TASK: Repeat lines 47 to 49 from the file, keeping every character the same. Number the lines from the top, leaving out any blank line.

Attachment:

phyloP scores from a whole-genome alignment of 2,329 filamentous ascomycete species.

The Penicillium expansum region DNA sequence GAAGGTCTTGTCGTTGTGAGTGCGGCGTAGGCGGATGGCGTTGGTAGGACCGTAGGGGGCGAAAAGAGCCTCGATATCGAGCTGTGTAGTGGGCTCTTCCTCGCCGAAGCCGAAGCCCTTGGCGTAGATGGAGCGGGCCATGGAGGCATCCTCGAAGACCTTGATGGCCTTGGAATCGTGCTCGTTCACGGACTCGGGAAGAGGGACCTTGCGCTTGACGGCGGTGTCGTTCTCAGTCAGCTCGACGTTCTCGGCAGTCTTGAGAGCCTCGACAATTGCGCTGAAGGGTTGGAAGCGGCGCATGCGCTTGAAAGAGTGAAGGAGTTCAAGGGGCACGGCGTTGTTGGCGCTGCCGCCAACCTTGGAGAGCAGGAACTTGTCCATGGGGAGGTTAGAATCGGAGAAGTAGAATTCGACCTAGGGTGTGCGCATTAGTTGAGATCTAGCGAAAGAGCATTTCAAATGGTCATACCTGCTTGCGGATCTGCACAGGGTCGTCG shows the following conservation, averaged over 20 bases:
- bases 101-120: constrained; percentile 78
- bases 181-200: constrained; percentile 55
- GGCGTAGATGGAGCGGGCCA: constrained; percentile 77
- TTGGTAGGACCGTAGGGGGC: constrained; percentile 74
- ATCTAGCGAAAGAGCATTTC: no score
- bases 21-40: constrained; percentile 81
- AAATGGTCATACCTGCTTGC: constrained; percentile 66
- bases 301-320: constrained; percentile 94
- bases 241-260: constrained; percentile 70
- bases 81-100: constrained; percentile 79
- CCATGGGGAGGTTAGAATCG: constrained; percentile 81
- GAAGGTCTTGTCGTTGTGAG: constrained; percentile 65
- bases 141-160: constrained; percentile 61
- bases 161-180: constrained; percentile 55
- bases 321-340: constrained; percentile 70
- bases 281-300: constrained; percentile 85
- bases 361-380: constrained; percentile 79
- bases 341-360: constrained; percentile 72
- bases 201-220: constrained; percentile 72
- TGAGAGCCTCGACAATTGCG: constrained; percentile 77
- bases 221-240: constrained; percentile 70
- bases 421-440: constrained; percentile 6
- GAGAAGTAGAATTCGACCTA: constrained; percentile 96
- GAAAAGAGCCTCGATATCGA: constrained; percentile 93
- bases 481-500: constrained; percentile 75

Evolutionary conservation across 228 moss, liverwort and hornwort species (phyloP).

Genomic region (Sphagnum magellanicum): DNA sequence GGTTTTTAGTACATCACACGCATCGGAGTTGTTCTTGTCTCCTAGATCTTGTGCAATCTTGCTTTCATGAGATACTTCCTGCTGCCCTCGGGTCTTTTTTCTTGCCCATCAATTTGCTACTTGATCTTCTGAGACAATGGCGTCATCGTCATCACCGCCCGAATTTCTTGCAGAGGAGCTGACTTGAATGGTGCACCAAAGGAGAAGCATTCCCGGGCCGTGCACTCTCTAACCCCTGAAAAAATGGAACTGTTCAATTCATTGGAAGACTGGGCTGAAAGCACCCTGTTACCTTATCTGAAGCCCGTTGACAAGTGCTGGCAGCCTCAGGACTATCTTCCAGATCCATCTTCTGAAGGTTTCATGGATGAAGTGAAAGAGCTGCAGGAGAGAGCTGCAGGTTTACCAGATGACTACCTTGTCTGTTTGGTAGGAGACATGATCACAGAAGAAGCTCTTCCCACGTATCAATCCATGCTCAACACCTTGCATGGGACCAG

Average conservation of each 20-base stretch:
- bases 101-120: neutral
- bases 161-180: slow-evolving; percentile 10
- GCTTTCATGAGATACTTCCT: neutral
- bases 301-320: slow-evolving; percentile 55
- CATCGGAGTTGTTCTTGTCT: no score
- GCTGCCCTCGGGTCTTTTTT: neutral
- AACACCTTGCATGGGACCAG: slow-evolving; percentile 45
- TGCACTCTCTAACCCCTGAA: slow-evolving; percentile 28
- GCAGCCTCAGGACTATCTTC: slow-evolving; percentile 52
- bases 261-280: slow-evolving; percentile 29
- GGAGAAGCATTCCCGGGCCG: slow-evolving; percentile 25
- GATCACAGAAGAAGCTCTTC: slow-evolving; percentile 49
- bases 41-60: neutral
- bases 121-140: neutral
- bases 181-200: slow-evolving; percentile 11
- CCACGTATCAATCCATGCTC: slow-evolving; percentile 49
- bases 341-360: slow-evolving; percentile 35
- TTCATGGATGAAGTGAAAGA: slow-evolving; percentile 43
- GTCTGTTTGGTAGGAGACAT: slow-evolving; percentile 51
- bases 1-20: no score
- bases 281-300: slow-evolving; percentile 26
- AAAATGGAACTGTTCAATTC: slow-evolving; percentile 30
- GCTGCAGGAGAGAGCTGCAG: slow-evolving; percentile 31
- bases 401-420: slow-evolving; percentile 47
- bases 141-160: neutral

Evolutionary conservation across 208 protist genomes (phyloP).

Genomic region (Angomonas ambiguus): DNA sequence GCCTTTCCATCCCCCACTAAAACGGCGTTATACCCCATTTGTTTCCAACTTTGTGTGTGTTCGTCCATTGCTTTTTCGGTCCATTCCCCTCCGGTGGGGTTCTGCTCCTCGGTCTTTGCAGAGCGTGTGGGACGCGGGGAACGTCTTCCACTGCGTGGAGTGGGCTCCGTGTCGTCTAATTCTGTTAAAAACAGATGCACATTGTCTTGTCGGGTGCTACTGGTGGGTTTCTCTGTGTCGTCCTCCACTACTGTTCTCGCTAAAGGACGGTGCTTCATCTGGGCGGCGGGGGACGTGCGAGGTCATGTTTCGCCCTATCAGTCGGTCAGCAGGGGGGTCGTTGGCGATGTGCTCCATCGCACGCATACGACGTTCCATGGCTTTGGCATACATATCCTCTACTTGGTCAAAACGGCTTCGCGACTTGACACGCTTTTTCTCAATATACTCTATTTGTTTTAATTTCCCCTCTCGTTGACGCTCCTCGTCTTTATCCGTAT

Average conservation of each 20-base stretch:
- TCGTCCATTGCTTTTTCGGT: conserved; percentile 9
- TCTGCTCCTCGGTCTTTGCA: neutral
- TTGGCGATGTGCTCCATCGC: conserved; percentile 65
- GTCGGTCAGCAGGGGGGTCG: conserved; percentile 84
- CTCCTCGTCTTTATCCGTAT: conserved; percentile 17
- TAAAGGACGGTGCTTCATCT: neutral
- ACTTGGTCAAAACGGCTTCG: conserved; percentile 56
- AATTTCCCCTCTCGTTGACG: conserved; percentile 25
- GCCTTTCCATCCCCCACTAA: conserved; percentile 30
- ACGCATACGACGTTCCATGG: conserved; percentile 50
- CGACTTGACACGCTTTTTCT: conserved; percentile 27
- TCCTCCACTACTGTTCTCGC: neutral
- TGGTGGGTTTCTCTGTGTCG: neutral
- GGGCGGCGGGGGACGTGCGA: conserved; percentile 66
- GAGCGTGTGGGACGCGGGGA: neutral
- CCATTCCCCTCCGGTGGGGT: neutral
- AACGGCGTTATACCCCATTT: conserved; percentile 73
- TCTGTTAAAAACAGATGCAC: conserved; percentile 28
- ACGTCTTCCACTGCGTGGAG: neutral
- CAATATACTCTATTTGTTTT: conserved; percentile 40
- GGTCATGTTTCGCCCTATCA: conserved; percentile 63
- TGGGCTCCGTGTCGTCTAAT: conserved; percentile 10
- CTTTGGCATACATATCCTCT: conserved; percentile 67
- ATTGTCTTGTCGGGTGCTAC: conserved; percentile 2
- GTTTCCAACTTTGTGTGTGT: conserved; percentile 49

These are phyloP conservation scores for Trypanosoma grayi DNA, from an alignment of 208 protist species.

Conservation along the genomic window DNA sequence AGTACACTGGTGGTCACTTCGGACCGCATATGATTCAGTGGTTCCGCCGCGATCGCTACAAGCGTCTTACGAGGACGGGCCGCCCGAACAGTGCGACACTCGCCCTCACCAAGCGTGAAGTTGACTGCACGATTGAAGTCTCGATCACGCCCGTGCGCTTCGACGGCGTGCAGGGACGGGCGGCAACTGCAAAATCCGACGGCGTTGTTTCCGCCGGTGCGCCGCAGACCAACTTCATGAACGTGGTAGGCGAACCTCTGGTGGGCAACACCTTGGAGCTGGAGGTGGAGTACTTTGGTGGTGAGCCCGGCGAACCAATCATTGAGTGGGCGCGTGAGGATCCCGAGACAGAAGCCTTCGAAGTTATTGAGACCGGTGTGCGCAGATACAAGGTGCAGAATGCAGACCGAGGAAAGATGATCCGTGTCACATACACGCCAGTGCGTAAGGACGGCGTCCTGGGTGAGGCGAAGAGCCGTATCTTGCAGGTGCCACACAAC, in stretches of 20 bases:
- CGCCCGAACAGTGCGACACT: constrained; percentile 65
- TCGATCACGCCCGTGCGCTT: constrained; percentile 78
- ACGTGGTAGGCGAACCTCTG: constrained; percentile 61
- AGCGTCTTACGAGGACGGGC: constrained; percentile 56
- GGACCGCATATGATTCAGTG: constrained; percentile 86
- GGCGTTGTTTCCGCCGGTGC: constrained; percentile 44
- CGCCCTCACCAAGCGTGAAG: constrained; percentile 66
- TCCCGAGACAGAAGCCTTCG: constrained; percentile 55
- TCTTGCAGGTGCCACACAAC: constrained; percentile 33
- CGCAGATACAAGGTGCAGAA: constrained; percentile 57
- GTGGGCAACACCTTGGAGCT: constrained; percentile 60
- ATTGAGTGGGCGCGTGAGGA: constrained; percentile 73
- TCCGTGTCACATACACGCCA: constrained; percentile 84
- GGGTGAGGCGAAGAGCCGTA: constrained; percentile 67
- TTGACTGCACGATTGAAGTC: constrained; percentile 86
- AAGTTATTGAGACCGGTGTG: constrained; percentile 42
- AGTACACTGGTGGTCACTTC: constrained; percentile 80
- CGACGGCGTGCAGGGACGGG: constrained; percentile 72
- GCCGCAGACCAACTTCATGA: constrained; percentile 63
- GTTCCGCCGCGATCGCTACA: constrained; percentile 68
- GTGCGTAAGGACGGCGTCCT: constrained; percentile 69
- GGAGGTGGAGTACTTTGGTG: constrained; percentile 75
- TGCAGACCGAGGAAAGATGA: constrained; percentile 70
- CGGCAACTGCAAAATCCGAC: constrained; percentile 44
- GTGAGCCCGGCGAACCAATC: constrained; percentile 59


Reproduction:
- bases 341-360: slow-evolving; percentile 35
- TTCATGGATGAAGTGAAAGA: slow-evolving; percentile 43
- GTCTGTTTGGTAGGAGACAT: slow-evolving; percentile 51